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by PROC Star
on ‎04-07-2014 12:32 PM

Hi,

I think you are mistaken about what the macro processor is doing.

In the SAS language, a dot is used to represent a missing value stored in a numeric variable.

In the macro language, a dot does not represent a missing value.  It's just a dot.  The macro language does not know about data set variables.  It only processes text.

When you code: %if 1 > %then do;  the macro languages compares the 1 on the left side of the operator to the null string on the right side.  There are definitely cases where it is useful to compare some value to a null string.  As a point of style, some people would code this as: %if 1 > %str() %then do;    This is a little more explicit that the right hand side is a null string.

If you test:  %if . > %then %do you will find it evaluates to 1 (TRUE).  Because SAS compared a dot to a null string.  If it had implicitly inserted a dot on the right side, it would evaluate to FALSE:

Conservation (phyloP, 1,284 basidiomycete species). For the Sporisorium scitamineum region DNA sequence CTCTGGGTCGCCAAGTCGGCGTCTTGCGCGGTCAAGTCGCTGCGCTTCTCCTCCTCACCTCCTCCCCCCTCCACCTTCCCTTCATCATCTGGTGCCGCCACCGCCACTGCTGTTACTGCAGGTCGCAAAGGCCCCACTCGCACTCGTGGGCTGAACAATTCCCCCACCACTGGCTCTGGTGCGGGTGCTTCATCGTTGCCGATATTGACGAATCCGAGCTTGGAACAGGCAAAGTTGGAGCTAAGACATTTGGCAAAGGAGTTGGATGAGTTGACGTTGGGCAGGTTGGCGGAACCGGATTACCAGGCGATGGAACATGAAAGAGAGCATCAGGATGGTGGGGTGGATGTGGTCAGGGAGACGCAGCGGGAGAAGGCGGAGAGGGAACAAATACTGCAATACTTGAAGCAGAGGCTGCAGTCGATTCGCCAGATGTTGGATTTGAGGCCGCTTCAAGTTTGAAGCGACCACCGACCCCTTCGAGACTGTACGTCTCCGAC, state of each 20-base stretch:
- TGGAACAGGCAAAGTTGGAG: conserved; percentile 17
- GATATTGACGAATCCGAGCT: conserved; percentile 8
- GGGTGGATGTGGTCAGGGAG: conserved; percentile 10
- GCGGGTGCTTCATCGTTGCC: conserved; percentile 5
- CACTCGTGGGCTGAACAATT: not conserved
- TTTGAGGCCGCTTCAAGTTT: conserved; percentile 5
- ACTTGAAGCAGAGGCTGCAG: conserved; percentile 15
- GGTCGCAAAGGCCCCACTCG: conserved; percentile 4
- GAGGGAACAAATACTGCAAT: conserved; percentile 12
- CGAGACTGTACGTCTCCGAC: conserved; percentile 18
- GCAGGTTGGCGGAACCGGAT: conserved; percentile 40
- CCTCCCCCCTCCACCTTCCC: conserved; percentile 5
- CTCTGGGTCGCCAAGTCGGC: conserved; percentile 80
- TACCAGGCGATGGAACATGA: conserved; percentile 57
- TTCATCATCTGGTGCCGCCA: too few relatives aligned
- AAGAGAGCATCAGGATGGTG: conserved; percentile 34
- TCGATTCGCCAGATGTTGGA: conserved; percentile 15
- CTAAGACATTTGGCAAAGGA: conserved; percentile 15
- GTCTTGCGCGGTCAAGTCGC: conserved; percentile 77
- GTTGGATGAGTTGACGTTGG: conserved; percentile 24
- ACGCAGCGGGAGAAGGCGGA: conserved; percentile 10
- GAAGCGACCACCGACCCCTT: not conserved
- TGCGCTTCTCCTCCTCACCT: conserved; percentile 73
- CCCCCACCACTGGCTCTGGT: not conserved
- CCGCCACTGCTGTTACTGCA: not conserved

%macro CheckCondition(condition);
  %put The condition &condition evaluates to %eval(&condition);
%mend CheckCondition;

17   %CheckCondition(1> )
The condition 1> evaluates to 1
18   %CheckCondition(.> )
The condition .> evaluates to 1
19   %CheckCondition(.>.)
The condition .>. evaluates to 0

Use of null values in the macro language is common.  e.g. %let x= ;   or keyword parameters that have a default value of null.  I think it would be a mistake to make this an error.

by Valued Guide
on ‎04-08-2014 12:09 AM

A nice paper on the macro language's comparison of a text value to a null value can be found at (Chung and King, 2009):

http://support.sas.com/resources/papers/proceedings09/022-2009.pdf

by New Contributor ArietenCate
on ‎04-08-2014 07:36 AM

Thanks. I am getting to understand this better now.  The dot was how it was formulated by the local SAS Supporter.

  Arie

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